Emergency department (ED) overcrowding is a concerning global health care issue, which is mainly caused by the uncertainty of patient arrivals, especially during the pandemic. Accurate forecasting of patient arrivals can allow health resource allocation in advance to reduce overcrowding. Currently, traditional data, such as historical patient visits, weather, holiday, and calendar, are primarily used to create forecasting models. However, data from an internet search engine (eg, Google) is less studied, although they can provide pivotal real-time surveillance information. The internet data can be employed to improve forecasting performance and provide early warning, especially during the epidemic. Moreover, possible nonlinearities between patient arrivals and these variables are often ignored.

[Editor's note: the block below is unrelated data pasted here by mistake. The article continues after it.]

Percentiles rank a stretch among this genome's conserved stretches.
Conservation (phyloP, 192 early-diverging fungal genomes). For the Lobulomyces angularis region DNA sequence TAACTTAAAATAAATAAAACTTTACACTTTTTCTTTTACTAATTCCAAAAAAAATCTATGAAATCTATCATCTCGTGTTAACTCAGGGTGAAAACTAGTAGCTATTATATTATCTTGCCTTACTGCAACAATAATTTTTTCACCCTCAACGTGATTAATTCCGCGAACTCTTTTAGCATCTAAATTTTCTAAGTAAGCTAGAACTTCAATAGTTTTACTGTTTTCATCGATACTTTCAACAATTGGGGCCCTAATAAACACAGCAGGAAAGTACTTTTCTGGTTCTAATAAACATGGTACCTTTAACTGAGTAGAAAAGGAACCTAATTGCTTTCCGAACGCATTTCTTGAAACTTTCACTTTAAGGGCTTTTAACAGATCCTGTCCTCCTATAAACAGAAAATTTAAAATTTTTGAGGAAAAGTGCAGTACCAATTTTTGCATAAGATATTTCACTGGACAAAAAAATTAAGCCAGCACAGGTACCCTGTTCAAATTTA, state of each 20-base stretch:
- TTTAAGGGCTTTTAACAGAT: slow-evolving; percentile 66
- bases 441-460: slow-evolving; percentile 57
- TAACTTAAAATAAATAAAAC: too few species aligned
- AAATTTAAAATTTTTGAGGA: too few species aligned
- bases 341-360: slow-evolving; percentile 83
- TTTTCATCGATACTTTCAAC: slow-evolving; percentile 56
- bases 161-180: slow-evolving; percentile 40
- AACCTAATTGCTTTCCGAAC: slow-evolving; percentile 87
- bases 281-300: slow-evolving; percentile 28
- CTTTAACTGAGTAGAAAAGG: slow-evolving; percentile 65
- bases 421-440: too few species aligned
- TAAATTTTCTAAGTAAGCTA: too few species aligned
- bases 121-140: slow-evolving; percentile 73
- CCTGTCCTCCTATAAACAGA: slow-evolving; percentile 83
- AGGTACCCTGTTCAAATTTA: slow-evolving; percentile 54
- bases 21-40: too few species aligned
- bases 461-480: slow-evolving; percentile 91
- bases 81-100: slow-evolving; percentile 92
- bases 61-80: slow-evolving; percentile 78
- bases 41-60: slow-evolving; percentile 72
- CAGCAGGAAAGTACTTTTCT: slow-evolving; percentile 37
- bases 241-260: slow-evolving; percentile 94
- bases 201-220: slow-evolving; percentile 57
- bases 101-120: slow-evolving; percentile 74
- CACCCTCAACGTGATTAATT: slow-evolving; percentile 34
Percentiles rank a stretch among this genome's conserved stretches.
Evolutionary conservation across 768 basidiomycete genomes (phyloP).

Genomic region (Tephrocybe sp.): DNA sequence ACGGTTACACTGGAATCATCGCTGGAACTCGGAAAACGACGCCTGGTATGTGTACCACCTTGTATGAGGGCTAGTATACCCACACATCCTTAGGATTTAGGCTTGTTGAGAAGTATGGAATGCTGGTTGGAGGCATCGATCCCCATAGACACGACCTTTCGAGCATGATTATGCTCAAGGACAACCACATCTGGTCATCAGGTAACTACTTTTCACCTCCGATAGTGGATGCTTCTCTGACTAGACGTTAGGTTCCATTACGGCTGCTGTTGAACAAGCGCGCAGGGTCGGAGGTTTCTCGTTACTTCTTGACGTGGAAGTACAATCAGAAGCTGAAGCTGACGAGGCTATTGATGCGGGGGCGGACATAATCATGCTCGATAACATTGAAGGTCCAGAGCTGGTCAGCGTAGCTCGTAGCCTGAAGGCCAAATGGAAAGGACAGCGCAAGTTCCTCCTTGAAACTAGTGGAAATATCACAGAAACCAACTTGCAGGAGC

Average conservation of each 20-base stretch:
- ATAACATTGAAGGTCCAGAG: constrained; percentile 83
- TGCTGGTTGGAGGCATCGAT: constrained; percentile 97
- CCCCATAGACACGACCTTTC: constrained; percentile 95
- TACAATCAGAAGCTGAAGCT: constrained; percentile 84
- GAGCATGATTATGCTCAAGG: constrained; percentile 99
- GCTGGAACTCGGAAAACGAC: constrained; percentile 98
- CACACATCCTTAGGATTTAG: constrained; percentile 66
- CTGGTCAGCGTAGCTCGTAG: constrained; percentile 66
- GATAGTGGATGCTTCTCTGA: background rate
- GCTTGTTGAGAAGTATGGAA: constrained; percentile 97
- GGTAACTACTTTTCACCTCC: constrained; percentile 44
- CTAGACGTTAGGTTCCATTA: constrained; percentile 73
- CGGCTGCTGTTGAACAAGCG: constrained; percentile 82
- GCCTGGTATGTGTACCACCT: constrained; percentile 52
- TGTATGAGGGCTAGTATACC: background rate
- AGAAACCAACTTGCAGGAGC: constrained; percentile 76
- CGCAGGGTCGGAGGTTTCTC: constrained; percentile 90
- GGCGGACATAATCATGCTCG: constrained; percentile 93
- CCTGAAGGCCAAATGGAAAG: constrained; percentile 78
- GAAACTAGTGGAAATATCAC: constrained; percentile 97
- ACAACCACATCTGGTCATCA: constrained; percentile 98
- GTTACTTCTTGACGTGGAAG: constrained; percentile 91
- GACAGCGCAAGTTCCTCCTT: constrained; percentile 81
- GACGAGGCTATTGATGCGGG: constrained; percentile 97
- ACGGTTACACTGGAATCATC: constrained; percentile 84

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Machine Learning

Intervening in and preventing diabetes distress requires an understanding of its causes and, in particular, from a patient’s perspective. Social media data provide direct access to how patients see and understand their disease and consequently show the causes of diabetes distress.

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Reviews

The standard Fast Healthcare Interoperability Resources (FHIR) is widely used in health information technology. However, its use as a standard for health research is still less prevalent. To use existing data sources more efficiently for health research, data interoperability becomes increasingly important. FHIR provides solutions by offering resource domains such as “Public Health & Research” and “Evidence-Based Medicine” while using already established web technologies. Therefore, FHIR could help standardize data across different data sources and improve interoperability in health research.

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Preprints Open for Peer-Review

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Open Peer Review Period: